In the Beginning
Once upon a time (like medieval times) each grand castle had a bard or storyteller who would regale inhabitants of the castle with stories and legends. Some of the stories were true and were a way to spread current events or tales of faraway lands. The lord of the castle would also receive news through handwritten parchment letters. Not everyone could read at that time, but they sure did repeat what they heard from the bards in the nearby taverns and this instilled wanderlust in many people. This was the original Word of Mouth Marketing.
Hundreds of years later, in The New World called America, politics and news was spread through stump speeches and a crazy thing called the printing press. In parlors and drawing rooms all over The New World, the younger people would hear stories from those entertaining small audiences with their adventures in foreign lands. This inspired the younger generations to visit lands far away and seek adventures of their own. Again, the power that is Word of Mouth Marketing still seems to be around.
Now, let’s step back as recent as the mid-twentieth century, where pictures in magazines of families in cars inspired an entire generation to explore national parks and do crazy things like actually get on an airplane for travel. People would see these images and dream a bit, but the masses wouldn’t act until they heard a story from a friend or acquaintance telling them that “Yes, it was so much fun” or “No, we didn’t die. It was very safe and enjoyable. I highly recommend it.” Again, that Word of Mouth thing.
Today, we have the internet. Sure, some people still read magazines. I know that I’ll browse through one or two during my doctor’s office visits. But, when I walk away, the magazine stays there. Now, with more than 88% of all travelers researching on the internet before making a travel purchase, it only makes sense that a destination would want to be found online when people search for places to visit.
Why You Need Social Media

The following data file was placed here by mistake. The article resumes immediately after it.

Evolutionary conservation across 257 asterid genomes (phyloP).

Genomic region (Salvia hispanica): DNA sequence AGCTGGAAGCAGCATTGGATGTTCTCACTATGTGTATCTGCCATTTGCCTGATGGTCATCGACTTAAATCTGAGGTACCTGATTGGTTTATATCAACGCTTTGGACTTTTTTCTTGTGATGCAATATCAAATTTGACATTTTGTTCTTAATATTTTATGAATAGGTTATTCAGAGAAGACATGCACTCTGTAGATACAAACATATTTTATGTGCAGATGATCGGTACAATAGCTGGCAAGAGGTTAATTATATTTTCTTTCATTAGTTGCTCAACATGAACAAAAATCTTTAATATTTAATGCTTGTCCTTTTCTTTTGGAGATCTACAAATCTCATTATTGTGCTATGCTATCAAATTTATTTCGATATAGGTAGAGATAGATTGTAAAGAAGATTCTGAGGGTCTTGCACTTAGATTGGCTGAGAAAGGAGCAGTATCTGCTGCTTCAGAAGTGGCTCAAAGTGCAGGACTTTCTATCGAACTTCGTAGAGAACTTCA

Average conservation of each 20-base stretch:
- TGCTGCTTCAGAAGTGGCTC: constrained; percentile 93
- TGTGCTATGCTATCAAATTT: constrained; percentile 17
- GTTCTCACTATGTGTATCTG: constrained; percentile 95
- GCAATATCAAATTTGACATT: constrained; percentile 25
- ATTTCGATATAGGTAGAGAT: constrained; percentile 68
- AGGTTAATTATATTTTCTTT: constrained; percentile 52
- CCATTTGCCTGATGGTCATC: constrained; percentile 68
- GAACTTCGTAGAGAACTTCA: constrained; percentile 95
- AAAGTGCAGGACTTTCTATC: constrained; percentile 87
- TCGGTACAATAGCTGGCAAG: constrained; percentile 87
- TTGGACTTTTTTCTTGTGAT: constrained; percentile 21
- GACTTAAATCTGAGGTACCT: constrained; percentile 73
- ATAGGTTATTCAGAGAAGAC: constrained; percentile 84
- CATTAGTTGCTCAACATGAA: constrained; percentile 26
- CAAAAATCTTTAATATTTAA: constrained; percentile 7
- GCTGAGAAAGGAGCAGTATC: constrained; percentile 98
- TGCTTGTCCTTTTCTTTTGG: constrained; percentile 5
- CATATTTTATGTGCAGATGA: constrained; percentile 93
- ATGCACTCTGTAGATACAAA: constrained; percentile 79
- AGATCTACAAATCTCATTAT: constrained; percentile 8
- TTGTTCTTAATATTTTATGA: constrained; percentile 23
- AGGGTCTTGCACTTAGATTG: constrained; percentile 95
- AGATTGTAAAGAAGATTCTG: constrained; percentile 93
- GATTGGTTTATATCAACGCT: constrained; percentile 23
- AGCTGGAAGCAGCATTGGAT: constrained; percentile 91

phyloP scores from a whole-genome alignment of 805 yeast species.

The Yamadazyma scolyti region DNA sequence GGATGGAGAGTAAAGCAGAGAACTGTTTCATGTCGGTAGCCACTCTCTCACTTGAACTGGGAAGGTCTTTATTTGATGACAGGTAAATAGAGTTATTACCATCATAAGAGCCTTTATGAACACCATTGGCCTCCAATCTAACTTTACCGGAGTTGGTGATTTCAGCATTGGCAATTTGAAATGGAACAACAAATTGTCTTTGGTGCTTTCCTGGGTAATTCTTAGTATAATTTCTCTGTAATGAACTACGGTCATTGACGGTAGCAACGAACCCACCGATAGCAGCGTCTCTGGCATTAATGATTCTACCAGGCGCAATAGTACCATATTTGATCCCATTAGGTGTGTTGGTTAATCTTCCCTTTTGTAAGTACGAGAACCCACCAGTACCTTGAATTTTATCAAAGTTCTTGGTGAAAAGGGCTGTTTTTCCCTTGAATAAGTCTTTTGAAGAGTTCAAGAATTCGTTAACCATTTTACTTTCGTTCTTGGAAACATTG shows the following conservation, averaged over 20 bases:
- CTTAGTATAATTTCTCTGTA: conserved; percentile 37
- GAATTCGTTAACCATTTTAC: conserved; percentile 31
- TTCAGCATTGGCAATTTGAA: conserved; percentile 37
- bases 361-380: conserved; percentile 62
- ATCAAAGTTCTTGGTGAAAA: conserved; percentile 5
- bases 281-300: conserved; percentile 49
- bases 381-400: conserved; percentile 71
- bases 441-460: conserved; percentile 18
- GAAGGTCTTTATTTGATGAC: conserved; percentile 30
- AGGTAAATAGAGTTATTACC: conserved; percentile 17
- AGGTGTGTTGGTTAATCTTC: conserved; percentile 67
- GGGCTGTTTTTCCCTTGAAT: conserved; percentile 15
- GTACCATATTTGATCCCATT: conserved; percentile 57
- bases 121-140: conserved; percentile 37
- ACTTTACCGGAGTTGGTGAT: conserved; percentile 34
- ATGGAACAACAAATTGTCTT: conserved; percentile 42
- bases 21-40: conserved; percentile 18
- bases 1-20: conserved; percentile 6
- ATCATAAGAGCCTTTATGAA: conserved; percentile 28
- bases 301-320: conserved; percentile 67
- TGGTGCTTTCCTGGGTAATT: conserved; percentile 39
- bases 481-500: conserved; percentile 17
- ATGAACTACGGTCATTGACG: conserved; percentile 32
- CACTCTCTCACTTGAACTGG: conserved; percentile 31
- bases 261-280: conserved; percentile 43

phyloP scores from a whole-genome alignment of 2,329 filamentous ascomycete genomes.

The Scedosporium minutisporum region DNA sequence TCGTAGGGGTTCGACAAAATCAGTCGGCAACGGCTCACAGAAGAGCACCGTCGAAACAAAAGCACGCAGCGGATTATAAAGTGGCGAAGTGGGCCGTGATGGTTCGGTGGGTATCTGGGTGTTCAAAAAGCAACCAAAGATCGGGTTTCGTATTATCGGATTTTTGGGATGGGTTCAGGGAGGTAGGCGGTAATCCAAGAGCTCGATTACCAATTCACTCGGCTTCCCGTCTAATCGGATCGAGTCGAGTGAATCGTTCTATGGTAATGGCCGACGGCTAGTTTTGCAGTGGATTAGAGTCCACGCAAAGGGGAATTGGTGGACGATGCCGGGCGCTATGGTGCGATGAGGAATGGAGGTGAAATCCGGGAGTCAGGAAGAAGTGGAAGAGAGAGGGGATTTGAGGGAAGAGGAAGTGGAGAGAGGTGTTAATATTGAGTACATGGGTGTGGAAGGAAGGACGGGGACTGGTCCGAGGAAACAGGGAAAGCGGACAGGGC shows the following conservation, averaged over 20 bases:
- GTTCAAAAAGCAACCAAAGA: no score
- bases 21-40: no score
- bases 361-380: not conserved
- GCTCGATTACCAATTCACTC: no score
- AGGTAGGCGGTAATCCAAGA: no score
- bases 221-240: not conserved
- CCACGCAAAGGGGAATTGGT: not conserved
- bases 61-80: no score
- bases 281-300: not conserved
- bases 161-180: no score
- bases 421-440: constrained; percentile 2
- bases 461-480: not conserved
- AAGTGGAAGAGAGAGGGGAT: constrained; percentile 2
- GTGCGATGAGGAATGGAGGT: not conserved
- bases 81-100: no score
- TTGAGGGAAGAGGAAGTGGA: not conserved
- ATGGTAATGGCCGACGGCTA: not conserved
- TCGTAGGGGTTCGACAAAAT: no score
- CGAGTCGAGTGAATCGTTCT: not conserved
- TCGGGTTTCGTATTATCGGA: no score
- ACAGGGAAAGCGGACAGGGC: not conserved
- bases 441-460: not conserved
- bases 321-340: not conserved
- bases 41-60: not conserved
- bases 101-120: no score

I read a post by Jason Falls, a marketing and social media professional, which stated some interesting facts about online information (Read: Exploring the Myth of the Repeat Visitor). The post included survey information that tells a very big story if you have a company or destination – a blog can be your best friend. Searchers may not be looking for YOU, but they are looking for information that helps solve their problem, be it lodging that meets their needs or a destination that offers activities they want to experience. If you can provide the relevant information, then you can get the eyeballs, which may turn into visitors to your destination.
I do feel like I’m preaching to the choir, because if you’re reading this post, you’re probably already aware of the importance of social media in the travel industry. Many destinations (including US State governments) get it. But many DMOs (CVB) see Twitter, Facebook, and blogs as time wasters and not worthy of being recognized as legitimate ways to get the word out about their attraction/destination. My own state of Louisiana fails to recognize social media as a viable outlet to be recognized in the travel industry. I won’t call anyone out personally (I don’t want them let go), but I have been told many times by representatives in upper levels of our tourism that they can’t assist me or invite me on press tours because the State is REFUSING to work with social media outlets. Whether print or online media, we’re all still travel writers, we just publish through different formats.
Help Me Help You
I’m giving various presentations to the travel industry over the next few months and would love your comments. As a travel writer/blogger or other travel industry professional – What are YOUR thoughts on working in today’s time of new media? What are problems that can be addressed so that we can solve issues in this new era of Word of Mouth Marketing?